Can a tampon get lost?

It’s not possible for it to get completely lost inside of you. However, until you remove the tampon, it will stay inside of you. Your cervix is the only other opening in your vagina but it’s too small for this menstrual product to pass through.

How to get a stuck tampon out?

The best way to remove the tampon is to pull on the string that is on the bottom end of it. If you really can’t manage to get it out then call your doctor or a sexual health clinic. Remember that this type of period care should ideally be taken out at the 6-hour mark!

Is it bad to sleep with a tampon in?

As long as you are able to change it before bed, and right when you wake up, then it’s okay to sleep with it in. Remember, depending on your flow, it will hold more or less blood, and it’s recommended to change every 4-8 hours. Dr. Heather Irobunda from the August Medical Board wanted to remind everyone to also read and follow the manufacturer’s instructions when using this type of period care. If you’re an August subscriber peep the inside of your tampon box, we provide handy leaflets that even have diagrams on how to insert a tampon.

What happens if you leave a tampon in too long?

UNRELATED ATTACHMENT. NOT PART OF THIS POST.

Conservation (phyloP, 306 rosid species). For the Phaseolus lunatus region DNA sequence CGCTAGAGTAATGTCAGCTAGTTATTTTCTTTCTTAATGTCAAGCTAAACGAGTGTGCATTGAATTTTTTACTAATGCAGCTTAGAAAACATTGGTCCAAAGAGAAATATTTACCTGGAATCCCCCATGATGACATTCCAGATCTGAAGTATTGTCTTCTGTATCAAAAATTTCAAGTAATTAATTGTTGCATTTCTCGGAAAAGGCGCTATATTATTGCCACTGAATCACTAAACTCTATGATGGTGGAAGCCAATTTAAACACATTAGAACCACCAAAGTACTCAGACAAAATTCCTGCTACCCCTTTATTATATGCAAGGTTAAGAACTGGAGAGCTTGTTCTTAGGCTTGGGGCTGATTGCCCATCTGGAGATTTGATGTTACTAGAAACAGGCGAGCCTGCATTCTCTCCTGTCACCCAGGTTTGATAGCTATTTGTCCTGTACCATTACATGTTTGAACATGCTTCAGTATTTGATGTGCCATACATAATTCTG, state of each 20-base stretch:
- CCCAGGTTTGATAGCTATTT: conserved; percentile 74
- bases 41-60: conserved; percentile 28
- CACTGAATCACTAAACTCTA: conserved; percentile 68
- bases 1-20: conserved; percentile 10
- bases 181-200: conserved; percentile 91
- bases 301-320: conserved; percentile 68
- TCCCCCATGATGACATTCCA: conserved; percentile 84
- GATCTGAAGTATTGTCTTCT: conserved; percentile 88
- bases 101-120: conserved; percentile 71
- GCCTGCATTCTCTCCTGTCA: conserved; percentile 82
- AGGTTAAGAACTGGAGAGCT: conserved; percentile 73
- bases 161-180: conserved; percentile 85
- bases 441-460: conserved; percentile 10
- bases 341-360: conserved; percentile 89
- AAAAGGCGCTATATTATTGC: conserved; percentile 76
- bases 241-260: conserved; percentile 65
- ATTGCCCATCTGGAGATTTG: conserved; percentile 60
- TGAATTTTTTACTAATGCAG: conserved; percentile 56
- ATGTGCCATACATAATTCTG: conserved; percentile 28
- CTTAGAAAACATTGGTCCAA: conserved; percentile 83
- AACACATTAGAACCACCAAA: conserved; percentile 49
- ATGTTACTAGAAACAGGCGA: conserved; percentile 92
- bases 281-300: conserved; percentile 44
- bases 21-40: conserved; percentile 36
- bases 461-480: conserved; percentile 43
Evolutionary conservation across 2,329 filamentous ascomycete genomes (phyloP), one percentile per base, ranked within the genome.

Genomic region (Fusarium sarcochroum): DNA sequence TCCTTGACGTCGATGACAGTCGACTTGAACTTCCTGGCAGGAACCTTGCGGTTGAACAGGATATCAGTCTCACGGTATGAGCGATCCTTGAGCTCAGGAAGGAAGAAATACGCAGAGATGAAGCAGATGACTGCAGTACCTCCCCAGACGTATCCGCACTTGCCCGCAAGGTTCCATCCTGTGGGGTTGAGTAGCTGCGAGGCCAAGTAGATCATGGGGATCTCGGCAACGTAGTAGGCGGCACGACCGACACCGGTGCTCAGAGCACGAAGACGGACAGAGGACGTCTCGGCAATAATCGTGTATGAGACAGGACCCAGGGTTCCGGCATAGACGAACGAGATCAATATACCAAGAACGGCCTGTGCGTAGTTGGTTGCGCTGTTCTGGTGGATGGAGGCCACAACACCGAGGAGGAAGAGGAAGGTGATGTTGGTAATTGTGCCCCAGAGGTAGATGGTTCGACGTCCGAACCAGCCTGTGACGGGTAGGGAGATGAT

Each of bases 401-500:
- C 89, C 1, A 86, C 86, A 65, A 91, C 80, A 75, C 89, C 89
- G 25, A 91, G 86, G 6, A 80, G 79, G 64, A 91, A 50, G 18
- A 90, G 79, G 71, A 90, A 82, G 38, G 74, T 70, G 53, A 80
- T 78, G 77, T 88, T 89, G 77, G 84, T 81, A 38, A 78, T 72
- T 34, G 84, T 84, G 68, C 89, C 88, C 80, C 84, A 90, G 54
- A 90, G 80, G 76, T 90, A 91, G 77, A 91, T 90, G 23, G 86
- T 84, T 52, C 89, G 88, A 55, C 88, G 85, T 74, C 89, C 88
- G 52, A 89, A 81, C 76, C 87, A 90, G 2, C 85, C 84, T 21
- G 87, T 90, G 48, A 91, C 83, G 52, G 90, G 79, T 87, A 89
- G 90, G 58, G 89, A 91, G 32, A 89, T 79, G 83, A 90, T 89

The first thing that will happen if you leave one in for too long is that your flow might leak onto your clothes. Your vagina will likely feel uncomfortable and in rare cases you’ll be at risk of developing Toxic Shock Syndrome (TSS). TSS is a serious, life-threatening condition caused by bacteria getting into the body and producing bad toxins. Fun fact though: strep throat is actually a more common cause of TSS than tampon use! Just remember to change it out often and get to know your flow!

When was the tampon invented?

Most sources credit Colorado-based general practitioner Earle Cleveland Haas with patenting the first commercial applicator tampon. Prior to that, people with periods would makeshift methods of absorption, until pads eventually became mainstream. Supposedly, one method used was a condom with holes poked through that had a pad inside…Thankfully, Haas got inspiration from a) a friend of his who mentioned having to insert a piece of sponge to absorb menstrual flow and b) the bulkiness of pads that his ballerina wife had to wear. From there, he developed an insertable piece of compressed cotton plus the first iteration of cardboard applicators. In 1933, he patented his product as ‘Tampax’. The applicator transformed the conversation about how interrelated tampons were to sex and the “breaking of the hymen”. Tampons became a menstrual staple once people other than men were doing more physical activity during WW2. There have been many small changes to the modern tampon design but generally speaking, the tampon that we know and love continues to absorb in the same way as it did nearly 100 years ago.

Can I shower with a tampon?

Similar to swimming on your period, you can totally shower with this type of menstrual product in or shower without any products at all– It’s your choice!

How far should a tampon go in?